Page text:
A single gene controls movement in vertebrates

The Icelandic horse is a "five-gaited" breed: it can walk, trot, canter/gallop, tölt and pace. Image: Wikimedia Commons

Scientists have found that one gene is responsible for variability in locomotion in horses and mice.

Traits such as height are controlled by the interaction of up to 700 genes. So it came as quite a shock to researchers from Uppsala University (UU) and their international collaborators that the mutation of just a single gene is responsible for variability in locomotion in horses and mice. Furthermore, the research team discovered that this gene, DMRT3, is expressed in a previously unknown set of neurons in the spinal cord. These findings provide insight into the neural circuits that coordinate movement in vertebrates.

“The amazing result was that we found one very strong signal on one chromosome which by further work led to the discovery of the DMRT3 mutation,” explains Leif Andersson, co-author of the paper published in Nature, from UU and Swedish University of Agricultural Sciences. “This was unexpected since we had [anticipated] a much more complex genetic background for a trait like this.”

Horses were the perfect choice for the researchers to test the genetic basis of variability in locomotion. This is because there are several naturally occurring gaits that these animals can perform, including walking, trotting, cantering and galloping. Icelandic horses can tölt, which is a sort of ambling gait and they can also perform flying pace. The scientists wanted to know why some horses have more variability in their gait than others and whether it could be genetically explained.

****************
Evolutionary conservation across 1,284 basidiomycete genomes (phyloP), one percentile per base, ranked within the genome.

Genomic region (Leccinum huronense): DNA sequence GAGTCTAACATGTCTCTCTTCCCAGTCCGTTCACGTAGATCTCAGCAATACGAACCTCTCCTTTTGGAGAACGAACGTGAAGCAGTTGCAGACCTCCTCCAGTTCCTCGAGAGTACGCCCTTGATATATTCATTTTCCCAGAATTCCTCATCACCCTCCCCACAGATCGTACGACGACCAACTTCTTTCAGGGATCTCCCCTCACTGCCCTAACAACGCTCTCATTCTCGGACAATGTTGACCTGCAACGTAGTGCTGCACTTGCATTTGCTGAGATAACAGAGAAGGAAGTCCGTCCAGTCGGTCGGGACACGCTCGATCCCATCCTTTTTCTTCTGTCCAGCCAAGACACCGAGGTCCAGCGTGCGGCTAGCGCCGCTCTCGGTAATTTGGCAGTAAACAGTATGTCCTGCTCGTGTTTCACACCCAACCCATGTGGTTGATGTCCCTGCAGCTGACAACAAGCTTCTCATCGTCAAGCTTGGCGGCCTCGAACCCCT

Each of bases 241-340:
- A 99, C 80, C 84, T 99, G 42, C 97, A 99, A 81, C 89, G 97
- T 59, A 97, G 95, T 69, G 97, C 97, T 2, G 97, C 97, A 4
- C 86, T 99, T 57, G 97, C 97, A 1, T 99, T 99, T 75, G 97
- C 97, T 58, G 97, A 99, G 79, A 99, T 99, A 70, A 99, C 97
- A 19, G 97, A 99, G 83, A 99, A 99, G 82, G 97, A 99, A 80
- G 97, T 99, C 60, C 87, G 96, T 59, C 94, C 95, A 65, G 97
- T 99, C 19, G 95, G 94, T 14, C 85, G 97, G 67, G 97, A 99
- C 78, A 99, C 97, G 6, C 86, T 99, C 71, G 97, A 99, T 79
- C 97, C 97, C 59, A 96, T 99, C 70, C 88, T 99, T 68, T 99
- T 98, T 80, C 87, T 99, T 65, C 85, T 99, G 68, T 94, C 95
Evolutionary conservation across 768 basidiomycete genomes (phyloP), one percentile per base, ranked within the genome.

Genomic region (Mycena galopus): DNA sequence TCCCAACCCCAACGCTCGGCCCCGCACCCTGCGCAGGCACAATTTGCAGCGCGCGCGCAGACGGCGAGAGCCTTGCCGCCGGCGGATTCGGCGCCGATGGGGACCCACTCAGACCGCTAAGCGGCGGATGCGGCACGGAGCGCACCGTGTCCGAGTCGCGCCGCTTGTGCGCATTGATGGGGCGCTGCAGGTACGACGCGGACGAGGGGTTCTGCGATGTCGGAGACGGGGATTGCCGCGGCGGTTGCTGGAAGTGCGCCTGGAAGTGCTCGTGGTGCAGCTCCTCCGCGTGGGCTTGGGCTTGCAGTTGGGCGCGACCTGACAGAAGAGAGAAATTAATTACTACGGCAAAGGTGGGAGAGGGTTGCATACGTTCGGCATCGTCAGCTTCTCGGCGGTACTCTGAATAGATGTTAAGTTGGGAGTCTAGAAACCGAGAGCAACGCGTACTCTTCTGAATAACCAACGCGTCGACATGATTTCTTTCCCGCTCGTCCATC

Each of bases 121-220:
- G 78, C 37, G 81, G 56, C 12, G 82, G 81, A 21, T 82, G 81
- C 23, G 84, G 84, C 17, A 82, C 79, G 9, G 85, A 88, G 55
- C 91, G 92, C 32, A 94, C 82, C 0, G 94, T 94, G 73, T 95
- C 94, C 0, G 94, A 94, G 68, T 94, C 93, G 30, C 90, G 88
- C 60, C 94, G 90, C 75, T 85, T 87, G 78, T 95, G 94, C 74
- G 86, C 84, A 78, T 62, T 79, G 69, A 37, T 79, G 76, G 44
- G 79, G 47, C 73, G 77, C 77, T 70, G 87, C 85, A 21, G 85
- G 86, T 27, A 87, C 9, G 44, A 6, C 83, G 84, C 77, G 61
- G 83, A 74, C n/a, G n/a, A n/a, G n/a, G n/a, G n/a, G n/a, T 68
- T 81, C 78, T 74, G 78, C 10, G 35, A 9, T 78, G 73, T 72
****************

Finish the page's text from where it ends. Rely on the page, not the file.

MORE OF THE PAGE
First they demonstrated that a single base change in DMRT3, which resulted in the production of a truncated form of the gene, was the mutation associated with pacing in horses. They developed a diagnostic screening test and found that this mutation is common among horses bred for harness racing, such as the Tenessee Walking Horse and the Paso Fino breeds.

“Our interpretation is that the mutation inhibits the transition from trot to gallop and thereby allows the horse to trot at a very high speed,” explained Andersson in a press release.

The Swedish scientists further explored the function of DMRT3 in a mouse neurobiological model. They showed that the neural circuits of knockout mice lacking the gene did not develop properly and had an altered pattern of locomotion. But fascinatingly these mice could eventually move somewhat normally, suggesting that other neural circuits compensate for the loss of DMRT3. This shows how the nervous system is flexible and capable of adapting to the absence of key genes.

“This paper by Andersson and colleagues beautifully illustrates the new power to translate findings of molecular genetics into an improved understanding of the basics of how the nervous system develops its anatomy and physiology,” says Bill Phillips from the University of Sydney who was not involved with the study.

The researchers plan to do two main follow up experiments in horses. The first will look at the worldwide distribution of the mutation of DMRT3 from an evolutionary perspective to shed light on where it first appeared and how it could have spread. It is interesting to think that for over a thousand years, humans have been breeding the horses which have patterns of locomotion that make them useful for certain purposes, such as the Icelandic Horse’s ambling gait, which makes for a smoother ride. But only now are we beginning to understand what causes this variability on from genetic level. The team also hope to identify any additional genes that might modify the phenotype associated with DMRT3.

This research is not just valuable in the breeding of domestic animals: “We find it likely that these neurons are also present in humans and could thus provide an entry point for modification or initiation of walking behaviours,” says co-author Klas Kullander from the Department of Neuroscience at UU. “This is valuable in efforts to try to restore walking in humans that have a damaged spinal cord.”

Source: Uppsala University

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